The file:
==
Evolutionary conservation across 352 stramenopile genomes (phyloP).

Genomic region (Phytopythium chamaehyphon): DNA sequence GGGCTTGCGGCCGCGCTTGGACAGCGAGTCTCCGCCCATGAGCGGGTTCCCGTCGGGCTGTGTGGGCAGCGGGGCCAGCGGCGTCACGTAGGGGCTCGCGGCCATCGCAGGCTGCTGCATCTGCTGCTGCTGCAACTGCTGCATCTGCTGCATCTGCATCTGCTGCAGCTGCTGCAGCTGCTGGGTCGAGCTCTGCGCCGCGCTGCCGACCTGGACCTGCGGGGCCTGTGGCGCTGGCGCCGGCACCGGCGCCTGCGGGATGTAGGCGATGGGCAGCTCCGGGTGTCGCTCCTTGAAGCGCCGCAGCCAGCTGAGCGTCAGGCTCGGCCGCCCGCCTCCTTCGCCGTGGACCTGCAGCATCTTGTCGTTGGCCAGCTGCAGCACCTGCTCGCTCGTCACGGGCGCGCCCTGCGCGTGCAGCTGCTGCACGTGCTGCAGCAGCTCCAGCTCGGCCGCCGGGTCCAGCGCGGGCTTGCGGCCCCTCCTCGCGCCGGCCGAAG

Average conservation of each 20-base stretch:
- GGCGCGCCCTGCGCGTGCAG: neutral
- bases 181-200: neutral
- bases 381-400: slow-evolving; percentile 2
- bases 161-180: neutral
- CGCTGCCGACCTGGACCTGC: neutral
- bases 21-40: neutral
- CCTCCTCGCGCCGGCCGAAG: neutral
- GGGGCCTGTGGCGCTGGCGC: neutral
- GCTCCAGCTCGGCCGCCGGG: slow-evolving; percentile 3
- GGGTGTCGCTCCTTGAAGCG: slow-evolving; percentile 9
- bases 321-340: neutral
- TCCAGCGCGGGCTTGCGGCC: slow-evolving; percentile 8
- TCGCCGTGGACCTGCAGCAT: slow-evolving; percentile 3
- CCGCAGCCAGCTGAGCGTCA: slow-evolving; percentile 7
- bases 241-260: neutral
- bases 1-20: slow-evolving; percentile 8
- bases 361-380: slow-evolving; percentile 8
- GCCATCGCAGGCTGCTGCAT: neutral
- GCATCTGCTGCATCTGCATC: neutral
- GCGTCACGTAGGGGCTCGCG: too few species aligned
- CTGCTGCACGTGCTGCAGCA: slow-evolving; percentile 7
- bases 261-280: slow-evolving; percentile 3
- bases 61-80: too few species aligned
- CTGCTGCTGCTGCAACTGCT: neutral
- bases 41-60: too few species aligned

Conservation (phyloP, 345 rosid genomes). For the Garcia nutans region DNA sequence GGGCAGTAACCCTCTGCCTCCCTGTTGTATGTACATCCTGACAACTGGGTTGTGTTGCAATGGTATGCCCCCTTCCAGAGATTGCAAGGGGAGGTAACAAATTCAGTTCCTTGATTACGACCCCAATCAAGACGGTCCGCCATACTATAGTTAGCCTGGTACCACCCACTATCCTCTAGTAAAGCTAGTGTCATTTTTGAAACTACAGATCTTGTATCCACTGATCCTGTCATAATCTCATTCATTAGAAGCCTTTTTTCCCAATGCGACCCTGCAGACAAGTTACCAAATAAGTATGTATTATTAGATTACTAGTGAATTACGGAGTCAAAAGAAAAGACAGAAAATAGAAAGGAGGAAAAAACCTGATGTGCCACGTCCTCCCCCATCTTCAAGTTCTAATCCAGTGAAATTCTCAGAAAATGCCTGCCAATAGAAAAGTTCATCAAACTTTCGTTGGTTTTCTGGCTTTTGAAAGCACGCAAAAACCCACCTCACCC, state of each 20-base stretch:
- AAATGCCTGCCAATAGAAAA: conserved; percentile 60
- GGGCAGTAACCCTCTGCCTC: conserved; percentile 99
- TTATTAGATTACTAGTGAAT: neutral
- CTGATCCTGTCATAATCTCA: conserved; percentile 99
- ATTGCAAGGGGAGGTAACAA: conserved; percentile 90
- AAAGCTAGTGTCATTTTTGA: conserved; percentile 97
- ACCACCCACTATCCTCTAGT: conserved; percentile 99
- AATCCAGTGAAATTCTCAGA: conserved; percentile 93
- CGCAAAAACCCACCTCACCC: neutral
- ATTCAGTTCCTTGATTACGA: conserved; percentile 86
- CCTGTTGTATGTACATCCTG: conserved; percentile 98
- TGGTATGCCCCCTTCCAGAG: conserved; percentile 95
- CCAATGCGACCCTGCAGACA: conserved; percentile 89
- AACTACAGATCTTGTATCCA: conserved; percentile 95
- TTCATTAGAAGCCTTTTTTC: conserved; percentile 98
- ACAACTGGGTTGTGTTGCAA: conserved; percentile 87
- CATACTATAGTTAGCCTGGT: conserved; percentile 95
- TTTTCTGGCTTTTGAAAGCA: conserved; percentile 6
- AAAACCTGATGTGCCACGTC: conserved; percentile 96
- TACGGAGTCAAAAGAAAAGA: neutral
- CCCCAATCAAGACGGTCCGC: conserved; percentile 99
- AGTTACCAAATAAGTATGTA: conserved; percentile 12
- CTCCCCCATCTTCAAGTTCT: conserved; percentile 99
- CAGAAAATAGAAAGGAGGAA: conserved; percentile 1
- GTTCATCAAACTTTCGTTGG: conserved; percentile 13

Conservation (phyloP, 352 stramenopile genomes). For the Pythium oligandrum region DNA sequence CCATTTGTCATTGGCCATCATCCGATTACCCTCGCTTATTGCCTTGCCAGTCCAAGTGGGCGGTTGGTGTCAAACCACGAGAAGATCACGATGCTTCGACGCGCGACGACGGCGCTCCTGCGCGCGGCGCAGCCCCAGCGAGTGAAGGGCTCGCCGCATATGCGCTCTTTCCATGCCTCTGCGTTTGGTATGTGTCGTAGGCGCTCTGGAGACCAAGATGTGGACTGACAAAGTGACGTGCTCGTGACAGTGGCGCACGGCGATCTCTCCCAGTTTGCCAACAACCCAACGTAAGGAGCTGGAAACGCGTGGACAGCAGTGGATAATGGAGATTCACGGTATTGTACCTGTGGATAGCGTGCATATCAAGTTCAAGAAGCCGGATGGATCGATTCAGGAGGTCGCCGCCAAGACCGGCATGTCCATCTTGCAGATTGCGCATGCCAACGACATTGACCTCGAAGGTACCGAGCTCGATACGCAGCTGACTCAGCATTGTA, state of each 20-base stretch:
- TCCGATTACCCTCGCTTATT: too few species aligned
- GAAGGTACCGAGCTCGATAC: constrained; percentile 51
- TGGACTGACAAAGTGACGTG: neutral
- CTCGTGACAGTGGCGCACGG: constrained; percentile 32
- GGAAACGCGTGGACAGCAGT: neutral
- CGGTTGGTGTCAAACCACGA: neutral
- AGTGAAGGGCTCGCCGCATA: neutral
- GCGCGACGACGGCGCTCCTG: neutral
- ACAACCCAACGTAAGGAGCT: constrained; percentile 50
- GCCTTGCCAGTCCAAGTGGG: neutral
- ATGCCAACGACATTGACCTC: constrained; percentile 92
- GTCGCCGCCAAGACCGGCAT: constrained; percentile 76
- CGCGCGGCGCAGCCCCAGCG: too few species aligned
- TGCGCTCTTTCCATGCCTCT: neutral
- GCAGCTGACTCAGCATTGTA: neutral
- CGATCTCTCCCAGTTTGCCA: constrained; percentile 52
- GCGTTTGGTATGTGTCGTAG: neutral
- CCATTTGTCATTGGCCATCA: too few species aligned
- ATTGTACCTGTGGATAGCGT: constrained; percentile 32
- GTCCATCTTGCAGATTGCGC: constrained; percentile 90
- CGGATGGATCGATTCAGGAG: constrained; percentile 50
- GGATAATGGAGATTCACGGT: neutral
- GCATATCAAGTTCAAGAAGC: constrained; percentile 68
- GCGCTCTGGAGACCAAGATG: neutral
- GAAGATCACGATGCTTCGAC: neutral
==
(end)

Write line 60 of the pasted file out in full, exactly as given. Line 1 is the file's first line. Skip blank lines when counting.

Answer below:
- GGAAACGCGTGGACAGCAGT: neutral